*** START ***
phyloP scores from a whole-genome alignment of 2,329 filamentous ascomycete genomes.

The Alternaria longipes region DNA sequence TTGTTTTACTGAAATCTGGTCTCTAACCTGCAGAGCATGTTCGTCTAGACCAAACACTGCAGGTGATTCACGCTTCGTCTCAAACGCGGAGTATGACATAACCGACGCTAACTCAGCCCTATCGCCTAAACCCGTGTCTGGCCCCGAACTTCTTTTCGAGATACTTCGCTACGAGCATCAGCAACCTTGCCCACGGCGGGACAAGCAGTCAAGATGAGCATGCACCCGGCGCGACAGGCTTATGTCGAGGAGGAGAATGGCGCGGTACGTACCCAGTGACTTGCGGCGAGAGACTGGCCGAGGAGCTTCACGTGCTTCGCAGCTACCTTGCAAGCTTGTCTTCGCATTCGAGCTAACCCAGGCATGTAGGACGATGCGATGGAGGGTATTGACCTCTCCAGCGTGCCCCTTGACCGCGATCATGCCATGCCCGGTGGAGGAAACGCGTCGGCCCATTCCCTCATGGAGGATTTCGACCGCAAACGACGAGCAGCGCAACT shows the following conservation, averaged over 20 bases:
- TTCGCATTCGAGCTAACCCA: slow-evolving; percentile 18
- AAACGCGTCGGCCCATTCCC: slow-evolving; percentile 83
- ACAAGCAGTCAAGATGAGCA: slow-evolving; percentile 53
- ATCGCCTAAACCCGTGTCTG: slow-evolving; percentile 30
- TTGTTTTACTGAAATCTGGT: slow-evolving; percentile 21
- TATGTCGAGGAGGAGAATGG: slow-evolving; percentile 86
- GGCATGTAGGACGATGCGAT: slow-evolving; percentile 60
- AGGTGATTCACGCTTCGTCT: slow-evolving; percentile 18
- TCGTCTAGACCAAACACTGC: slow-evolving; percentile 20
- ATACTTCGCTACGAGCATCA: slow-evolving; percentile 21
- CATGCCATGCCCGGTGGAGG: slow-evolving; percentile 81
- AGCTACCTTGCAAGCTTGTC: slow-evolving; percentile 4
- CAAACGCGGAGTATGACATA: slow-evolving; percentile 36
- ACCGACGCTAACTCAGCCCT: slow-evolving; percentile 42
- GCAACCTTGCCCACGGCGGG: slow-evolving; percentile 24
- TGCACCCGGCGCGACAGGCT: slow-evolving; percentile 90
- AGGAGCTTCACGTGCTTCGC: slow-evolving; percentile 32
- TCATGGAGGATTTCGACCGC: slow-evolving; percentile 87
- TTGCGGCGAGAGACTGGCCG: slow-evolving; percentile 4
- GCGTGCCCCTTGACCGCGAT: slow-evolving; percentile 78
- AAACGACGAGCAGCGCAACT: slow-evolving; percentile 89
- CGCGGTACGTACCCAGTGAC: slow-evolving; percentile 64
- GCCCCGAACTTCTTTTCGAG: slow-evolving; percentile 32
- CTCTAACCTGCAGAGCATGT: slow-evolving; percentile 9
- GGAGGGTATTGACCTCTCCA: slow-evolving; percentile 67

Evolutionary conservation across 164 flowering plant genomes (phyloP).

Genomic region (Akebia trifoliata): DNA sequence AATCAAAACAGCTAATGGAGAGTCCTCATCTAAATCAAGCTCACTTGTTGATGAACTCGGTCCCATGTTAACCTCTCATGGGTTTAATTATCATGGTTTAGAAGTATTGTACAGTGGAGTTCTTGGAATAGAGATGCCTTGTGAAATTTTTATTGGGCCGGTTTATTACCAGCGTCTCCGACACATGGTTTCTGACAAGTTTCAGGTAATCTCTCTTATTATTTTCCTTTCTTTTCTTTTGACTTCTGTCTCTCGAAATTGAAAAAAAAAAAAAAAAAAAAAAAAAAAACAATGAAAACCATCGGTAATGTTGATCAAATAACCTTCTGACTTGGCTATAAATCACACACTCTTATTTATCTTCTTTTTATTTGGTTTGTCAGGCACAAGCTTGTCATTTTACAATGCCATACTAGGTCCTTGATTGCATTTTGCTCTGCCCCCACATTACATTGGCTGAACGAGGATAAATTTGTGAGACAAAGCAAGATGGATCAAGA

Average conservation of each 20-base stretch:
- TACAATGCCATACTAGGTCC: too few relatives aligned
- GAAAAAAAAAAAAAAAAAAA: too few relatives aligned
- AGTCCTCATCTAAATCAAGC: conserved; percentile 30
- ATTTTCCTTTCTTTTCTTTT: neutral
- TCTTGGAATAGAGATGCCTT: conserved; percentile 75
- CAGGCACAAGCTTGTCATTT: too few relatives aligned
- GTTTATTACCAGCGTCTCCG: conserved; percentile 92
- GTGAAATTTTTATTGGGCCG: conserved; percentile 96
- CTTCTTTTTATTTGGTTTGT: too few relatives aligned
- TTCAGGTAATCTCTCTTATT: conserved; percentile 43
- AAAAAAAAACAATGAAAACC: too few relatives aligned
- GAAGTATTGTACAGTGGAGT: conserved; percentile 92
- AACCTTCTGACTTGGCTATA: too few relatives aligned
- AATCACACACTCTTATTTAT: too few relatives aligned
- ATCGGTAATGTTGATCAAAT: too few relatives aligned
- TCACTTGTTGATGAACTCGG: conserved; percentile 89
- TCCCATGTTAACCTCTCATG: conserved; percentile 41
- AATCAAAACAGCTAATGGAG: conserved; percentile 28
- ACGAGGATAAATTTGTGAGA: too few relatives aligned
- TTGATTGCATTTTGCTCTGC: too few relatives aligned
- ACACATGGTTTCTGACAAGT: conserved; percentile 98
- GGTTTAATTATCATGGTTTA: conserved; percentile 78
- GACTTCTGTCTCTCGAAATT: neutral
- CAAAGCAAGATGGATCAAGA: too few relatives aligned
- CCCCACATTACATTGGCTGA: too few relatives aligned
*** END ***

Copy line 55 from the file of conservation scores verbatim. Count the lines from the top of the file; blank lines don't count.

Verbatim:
- CCCCACATTACATTGGCTGA: too few relatives aligned